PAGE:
Cilantro Lime Flatbread

Have you ever attempted making a flatbread? I made my first batch a few years ago, and was immediately hooked. It is fairly quick to make and pretty hard to mess up. Almost every culture around the world has their own version of a flatbread, and it is easy to understand why it is so popular.

My family and I love the flavor combinations of cilantro, lime, and garlic, and I just knew it would be a delicious addition to this bread. There is a little something for everyone. There’s the earthy taste of herbs from cilantro, a sour tang from the lime, and a nutty pungency from the garlic.

Honestly, I’m a fan of bread in all forms, but when you can incorporate lots of flavor into the bread, rather than make it just a vehicle for other foods to get to your mouth, it just becomes irresistible. In fact, my kids and I had to stop ourselves from eating all of the flatbread before dinner.

And without further ado, here is the recipe!

Cilantro Lime Flatbread

Course Snack
Cuisine Greek
Prep Time 2 hours
Cook Time 30 minutes
Total Time 2 hours 30 minutes
Servings 10

Ingredients

  • 4 cups flour
  • 2 teaspoons dry yeast
  • 1 teaspoon garlic
  • 2-3 Tablespoons fresh cilantro chopped
  • 2 teaspoons salt
  • 2 Tablespoons olive oil
  • 1 ¼ cup room temperature water
  • 2-3 Tablespoons lime juice or juice of 1 lime

Instructions

  1. Combine flour, yeast, garlic, and cilantro in a large bowl. Add salt near the edge of the bowl and do not mix in. 

  2. Add olive oil, lime juice, and most of the water in. Use hands to mix the dough. Add the rest of the water a little bit at a time until the dough is all incorporated. You may not need all of the water. 

  3. Oil a surface with olive oil and knead for 10 minutes. Put the dough in an oiled bowl, cover, and let it rest for 1-3 hours or until it has doubled in size.

  4. Pinch off a ball of dough a little bigger than a golf ball and roll out on a lightly floured surface. 

  5. Heat olive oil in a skillet on medium high and cook the flatbread until lightly brown, about a 1 ½ minutes, then flip and do the same to the other side. 

1. Add Dry Ingredients

Combine flour, yeast, garlic, and cilantro in a large bowl. Add salt near the edge of the bowl and do not mix in.

Yeast is a living organism. It feeds on flour and exhales carbon dioxide, which produces the rise in bread. However, salt, will pretty swiftly begin to kill the yeast, so you want to keep it seperate for as long as possible.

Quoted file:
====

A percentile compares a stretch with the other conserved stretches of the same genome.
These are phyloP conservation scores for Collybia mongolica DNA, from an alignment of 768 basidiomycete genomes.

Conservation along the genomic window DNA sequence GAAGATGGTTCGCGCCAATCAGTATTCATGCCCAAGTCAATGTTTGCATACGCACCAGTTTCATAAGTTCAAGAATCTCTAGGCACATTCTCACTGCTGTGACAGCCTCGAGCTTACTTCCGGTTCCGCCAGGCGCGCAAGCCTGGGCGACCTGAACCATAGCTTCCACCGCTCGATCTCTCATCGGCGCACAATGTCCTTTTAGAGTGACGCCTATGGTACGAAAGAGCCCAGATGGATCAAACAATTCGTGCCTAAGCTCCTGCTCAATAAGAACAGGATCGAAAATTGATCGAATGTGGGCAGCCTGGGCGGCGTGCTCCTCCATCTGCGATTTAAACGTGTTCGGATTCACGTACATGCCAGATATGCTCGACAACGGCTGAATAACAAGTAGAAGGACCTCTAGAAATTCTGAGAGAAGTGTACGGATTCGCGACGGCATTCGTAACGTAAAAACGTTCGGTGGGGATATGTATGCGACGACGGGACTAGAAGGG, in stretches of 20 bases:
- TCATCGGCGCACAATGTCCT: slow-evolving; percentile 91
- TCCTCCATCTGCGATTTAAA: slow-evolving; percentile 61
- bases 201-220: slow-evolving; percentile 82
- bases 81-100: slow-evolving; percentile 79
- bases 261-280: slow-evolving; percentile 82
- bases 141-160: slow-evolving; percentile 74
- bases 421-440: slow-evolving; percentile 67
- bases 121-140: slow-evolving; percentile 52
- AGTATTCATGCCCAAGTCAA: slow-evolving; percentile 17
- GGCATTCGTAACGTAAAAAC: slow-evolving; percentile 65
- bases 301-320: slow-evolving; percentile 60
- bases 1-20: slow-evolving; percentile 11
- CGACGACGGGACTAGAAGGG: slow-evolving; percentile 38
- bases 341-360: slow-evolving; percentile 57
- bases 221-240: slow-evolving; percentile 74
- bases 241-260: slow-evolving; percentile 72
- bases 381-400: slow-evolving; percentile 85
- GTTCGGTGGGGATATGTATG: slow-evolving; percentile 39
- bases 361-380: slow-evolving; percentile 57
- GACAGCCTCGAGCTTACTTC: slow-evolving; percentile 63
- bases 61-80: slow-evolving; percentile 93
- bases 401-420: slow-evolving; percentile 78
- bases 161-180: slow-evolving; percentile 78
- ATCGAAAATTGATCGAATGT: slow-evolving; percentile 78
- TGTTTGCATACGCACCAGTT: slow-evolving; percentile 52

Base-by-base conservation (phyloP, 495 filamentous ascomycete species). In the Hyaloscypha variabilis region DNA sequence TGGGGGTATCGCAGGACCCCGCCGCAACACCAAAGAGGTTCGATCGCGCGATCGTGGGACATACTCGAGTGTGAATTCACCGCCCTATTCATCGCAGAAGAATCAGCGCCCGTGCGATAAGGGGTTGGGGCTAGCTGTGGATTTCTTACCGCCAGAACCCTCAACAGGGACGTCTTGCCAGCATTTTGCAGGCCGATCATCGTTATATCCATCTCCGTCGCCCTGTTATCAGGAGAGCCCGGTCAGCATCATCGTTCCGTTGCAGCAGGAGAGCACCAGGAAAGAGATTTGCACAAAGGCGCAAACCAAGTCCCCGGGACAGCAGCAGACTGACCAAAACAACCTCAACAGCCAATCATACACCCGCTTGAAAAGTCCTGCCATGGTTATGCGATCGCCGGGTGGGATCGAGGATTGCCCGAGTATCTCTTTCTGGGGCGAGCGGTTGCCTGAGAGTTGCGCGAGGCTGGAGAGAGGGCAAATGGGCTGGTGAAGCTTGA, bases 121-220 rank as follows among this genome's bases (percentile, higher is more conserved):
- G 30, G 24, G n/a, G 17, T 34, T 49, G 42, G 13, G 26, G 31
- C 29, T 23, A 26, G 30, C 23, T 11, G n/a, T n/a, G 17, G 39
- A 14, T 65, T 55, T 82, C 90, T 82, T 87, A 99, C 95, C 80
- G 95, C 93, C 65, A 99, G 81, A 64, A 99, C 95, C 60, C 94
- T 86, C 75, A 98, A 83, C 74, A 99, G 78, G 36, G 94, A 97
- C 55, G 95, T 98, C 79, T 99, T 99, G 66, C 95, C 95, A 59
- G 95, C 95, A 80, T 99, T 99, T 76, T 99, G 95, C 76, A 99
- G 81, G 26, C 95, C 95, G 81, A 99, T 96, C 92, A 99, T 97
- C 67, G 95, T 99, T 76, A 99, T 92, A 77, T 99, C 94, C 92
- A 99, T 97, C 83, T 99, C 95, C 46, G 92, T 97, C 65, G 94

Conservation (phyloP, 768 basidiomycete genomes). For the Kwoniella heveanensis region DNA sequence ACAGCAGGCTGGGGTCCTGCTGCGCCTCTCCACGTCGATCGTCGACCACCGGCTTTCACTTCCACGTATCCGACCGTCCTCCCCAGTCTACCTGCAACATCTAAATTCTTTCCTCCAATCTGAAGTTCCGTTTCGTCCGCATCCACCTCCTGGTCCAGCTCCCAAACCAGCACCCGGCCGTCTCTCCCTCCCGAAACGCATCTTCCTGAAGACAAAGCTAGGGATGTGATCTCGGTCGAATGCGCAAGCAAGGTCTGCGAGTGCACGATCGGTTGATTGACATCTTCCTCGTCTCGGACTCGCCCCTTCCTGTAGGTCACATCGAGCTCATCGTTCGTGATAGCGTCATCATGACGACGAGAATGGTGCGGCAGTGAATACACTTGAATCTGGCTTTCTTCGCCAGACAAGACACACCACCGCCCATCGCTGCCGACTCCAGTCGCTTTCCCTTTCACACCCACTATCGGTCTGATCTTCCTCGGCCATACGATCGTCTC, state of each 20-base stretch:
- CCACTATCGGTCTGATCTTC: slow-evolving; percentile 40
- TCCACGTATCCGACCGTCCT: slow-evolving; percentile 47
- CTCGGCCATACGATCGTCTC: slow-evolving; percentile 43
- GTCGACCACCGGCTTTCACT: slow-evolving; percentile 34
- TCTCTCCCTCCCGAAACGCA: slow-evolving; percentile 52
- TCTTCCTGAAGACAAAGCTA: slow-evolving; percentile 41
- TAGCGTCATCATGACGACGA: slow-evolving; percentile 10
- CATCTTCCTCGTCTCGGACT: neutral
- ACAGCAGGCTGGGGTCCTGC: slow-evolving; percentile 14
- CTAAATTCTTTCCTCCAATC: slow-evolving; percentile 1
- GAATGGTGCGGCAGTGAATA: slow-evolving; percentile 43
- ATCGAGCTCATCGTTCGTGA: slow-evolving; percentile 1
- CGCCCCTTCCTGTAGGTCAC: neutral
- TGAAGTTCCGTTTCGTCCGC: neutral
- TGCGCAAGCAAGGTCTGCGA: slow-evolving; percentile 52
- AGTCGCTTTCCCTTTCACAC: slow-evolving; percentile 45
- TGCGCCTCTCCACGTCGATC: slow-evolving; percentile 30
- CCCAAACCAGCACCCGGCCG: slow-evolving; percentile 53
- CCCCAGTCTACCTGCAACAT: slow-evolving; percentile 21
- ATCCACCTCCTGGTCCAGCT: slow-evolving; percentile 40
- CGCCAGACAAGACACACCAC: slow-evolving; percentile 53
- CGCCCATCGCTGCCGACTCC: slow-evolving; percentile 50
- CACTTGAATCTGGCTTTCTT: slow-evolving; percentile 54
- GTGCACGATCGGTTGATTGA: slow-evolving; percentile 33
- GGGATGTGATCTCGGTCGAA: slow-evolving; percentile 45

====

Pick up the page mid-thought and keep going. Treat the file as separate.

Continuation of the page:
2. Add Wet Ingredients

Add olive oil, lime juice, and most of the water in.

And let your 2 year old “help” because baby hands are so darn cute.

Use your hands to mix the dough and don’t be afraid to get a little messy. Making bread is like therapy, so really dig in.

Add the rest of the water a little bit at a time until the dough is all incorporated. It’s kind of hard to tell when this is, but if you lift your dough out of the bowl and there’s a bunch of flour sitting in the bottom, add more water. It should look a little shaggy when it’s ready for kneading.

You may not need all of the water, so don’t assume you’re doing something wrong if there’s a bit left over.

3. Knead and Rise

Oil a surface with olive oil and knead for 10 minutes. You might have never oiled a surface to knead before; typically people will flour a surface to knead. You just don’t want to dry out the dough by adding too much flour.

Also, fun fact: you should lightly flour a surface to knead a dough that has milk or eggs in it, but doughs that do not, should have oiled surfaces.

If you’ve never kneaded before, you are in for a treat. I swear, I do my best thinking when I have my hands on some dough. This world may have been a happier place before the invention of the bread machine, just sayin’.

Here’s a step by step explanation of one way how to do it:

Start with a pile of dough.

Fold over once about ⅓ of the way towards you.

Fold over again.

Turn and flip so the seam is longways toward you. Repeat for 10 minutes until the dough starts looking more smooth.

Put the dough in an oiled bowl, cover, and let it rest for 1-3 hours or until it has doubled in size.

4. Roll Out

When the dough has doubled,

pinch off a ball of dough a little bigger than a golf ball…

and roll out on a lightly floured surface.

And if you have kids, put them to work.

5. Cook

Heat olive oil in a skillet on medium high and cook the flatbread until lightly brown, about a 1 ½ minutes, then flip and do the same to the other side.

And then you can use the flatbread in about a million different ways!

I filled mine with some carne asada, rice, cheese, and salsa and it was a nice change from the typical tortilla that I would normally use.

Some of my other favorite things to eat flatbread with, is curry, hummus, or any kind of shredded and marinated meat. What are your favorite flatbread meals?

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